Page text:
Push to The Latest: No


When your industry attracts only 3.5 percent of the U.S. population, there is plenty of potential for growth. That's why 16 state and regional associations, representing more than 300 resorts in 32 states, along with a number of individual resorts, NSAA, PSIA-AASI, NSP, SIA, the industry's consumer media, and a variety of retail and rep groups are supporting Learn to Ski and Snowboard Month (LSSM). It's an investment in all our futures.

About 30,000 took lessons in January last year, and we hope to double that number in January 2011. But the real intent is to keep those new customers engaged.

This effort comes not a moment too soon. Many other recreation industries have been using a grassroots approach to grow their markets for years, even decades. Tennis, golf, in-line skating, biking, bowling and archery all have aggressive programs to draw in elementary school youths. The National Football League's "Play 60" initiative does, too. These industries have one thing in mind: produce future customers.

Winter resorts are now following suit. LSSM is a flexible, grassroots approach to growing the market. Resorts and their partners can decide how best to pursue the goal in their own situation. The few ground rules: focus on trial and conversion as outlined in NSAA's Model for Growth, and use January as a hook.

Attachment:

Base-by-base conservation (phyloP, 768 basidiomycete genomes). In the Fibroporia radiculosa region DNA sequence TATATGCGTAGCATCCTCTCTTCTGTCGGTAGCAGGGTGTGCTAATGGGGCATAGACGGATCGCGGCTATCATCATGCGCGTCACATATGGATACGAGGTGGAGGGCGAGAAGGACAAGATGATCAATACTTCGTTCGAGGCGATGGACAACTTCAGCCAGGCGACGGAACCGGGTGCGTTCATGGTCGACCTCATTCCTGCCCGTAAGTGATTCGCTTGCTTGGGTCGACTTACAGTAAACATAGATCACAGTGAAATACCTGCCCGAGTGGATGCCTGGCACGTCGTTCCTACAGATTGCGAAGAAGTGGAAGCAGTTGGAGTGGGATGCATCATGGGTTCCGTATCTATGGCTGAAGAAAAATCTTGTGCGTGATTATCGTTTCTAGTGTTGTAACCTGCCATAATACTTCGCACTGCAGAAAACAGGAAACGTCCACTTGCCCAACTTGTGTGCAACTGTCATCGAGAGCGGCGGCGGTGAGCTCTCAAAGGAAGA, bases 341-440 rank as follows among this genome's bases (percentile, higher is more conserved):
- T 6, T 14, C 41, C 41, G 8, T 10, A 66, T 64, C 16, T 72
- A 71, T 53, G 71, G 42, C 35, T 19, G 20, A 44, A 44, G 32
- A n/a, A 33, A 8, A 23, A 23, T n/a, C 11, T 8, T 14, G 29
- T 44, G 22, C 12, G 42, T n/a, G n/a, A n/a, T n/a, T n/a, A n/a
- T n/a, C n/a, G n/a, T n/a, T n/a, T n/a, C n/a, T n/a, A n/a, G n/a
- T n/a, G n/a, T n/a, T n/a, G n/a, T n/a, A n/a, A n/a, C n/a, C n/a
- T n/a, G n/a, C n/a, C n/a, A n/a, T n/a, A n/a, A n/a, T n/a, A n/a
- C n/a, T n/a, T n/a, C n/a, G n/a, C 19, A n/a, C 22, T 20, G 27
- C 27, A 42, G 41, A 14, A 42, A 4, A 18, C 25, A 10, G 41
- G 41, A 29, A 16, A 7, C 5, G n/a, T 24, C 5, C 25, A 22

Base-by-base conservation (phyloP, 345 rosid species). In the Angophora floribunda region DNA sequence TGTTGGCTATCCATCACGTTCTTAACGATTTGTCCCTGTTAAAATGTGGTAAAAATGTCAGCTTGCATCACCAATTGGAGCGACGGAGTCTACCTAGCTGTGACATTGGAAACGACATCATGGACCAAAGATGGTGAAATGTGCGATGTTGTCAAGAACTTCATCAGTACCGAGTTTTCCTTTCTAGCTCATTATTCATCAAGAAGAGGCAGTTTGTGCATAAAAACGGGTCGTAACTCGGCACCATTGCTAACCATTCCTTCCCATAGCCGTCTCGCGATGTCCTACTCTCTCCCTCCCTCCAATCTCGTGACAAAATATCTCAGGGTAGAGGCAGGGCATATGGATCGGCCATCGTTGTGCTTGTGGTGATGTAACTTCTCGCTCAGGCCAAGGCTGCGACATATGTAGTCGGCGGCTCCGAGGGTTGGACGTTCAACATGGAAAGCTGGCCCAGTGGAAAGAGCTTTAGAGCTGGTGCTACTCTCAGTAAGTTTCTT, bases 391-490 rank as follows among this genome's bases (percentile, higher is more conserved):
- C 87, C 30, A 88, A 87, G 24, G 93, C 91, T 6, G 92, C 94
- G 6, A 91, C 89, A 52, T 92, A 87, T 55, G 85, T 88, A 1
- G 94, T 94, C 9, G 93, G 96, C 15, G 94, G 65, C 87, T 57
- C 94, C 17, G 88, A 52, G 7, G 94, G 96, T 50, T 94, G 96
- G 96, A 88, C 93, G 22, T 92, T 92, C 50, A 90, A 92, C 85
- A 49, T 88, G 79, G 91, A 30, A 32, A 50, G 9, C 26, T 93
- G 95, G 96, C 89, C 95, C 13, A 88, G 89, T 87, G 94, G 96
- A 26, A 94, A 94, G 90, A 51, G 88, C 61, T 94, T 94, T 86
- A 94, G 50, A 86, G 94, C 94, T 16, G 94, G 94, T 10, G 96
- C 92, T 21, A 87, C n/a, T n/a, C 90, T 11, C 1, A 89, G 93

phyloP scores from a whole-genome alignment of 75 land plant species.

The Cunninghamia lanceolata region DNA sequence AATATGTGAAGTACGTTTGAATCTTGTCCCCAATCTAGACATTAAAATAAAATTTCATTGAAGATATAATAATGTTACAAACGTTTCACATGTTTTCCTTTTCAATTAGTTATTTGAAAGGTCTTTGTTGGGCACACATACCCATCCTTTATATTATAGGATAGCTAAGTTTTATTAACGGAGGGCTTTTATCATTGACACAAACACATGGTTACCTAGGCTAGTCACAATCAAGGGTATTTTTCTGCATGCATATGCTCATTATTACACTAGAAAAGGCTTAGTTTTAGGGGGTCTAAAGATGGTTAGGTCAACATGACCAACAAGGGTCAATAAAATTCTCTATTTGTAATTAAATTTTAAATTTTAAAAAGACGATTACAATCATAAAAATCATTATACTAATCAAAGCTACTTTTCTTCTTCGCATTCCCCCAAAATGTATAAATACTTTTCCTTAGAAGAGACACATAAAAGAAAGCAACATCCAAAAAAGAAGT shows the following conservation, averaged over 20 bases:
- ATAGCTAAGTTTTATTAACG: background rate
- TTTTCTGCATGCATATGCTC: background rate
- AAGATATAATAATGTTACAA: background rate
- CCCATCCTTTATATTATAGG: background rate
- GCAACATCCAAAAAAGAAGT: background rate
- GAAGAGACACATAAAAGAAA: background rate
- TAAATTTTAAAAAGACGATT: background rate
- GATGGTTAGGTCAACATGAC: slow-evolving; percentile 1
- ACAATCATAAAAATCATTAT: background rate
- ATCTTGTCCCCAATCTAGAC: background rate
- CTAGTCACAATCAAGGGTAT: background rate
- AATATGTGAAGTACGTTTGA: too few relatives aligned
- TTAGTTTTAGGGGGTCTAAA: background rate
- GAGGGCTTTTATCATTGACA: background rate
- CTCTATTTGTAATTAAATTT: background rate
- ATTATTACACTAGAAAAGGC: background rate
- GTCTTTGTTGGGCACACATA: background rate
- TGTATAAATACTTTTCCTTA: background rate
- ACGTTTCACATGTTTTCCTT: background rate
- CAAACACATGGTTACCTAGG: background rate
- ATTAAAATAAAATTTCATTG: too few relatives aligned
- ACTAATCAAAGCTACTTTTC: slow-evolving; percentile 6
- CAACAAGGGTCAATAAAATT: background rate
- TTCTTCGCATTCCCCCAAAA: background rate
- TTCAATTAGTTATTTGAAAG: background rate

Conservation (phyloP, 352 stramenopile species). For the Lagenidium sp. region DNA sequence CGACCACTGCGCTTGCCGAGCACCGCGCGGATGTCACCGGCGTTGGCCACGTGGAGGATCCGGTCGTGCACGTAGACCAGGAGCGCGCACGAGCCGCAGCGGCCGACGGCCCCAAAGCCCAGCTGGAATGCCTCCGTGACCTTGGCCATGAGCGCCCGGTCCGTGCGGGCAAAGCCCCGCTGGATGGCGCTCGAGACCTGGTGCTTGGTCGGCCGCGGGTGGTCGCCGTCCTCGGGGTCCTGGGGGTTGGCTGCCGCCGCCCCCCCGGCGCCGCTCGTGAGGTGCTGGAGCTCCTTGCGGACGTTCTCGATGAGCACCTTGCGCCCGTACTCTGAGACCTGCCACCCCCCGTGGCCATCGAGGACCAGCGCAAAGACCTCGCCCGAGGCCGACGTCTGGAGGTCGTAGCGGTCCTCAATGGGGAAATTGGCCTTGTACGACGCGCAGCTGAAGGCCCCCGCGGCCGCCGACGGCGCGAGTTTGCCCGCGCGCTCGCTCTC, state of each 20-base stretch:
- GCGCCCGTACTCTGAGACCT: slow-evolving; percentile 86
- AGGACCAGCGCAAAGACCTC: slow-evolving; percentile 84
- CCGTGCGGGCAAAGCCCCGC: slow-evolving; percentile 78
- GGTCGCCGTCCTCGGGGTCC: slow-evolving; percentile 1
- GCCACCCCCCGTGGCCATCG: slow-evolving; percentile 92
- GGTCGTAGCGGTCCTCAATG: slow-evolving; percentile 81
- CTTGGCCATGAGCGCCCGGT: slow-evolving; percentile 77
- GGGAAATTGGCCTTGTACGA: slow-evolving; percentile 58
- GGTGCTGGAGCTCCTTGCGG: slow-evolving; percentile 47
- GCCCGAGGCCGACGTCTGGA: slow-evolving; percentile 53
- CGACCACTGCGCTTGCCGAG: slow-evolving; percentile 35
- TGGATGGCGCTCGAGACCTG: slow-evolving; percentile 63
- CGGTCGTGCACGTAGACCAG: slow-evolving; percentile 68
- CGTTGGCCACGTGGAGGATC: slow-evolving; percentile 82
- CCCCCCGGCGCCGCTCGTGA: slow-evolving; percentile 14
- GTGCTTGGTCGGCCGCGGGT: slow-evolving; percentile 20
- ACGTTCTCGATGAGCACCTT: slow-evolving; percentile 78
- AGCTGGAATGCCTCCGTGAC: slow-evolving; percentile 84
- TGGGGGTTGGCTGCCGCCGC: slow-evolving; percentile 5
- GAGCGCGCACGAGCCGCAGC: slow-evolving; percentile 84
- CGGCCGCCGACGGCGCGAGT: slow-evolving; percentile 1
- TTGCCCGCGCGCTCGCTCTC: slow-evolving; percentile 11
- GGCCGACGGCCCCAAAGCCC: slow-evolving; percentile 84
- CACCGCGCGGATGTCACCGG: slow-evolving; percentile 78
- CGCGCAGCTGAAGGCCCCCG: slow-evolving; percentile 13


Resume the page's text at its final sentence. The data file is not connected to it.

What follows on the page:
Still, a coordinated approach can help leverage one another's efforts. That's why LSSM partners are asked to use the LSSM logo, as well as the program's "Humans Were Never Meant to Hibernate" slogan, the ad creative developed by Cultivator Advertising and Design, PSIA-AASI's ad agency. Industry consumer magazines are running LSSM "Bring a Friend" ads in their January issues and on Websites, since most people learn our sports because a friend or family member introduces them.

The financial benefits of developing loyal and returning customers at an early age are real. Growing the Snow Sports Industry research conducted by SIA indicates that 10-year-olds who take up winter sports spend an average of $64,000 on snow sports, while those who begin at 24 spend an average of $19,000.

The snow sports industry needs to replace aging Baby Boomers with new customers in order to grow. We have the ingredients to be successful: thrilling and visually inspiring sports, engaging personalities like Lindsey Vonn and Shaun White, and superb outdoor winter facilities. Our challenge is to promote these benefits and develop loyal enthusiasts.

That's why every company and organization in this industry should take part in Learn to Ski and Snowboard Month. If you are not already involved, you have several weeks in which to change that. With only 3.5 percent of the population participating in snow sports, you can hardly afford not to do so.

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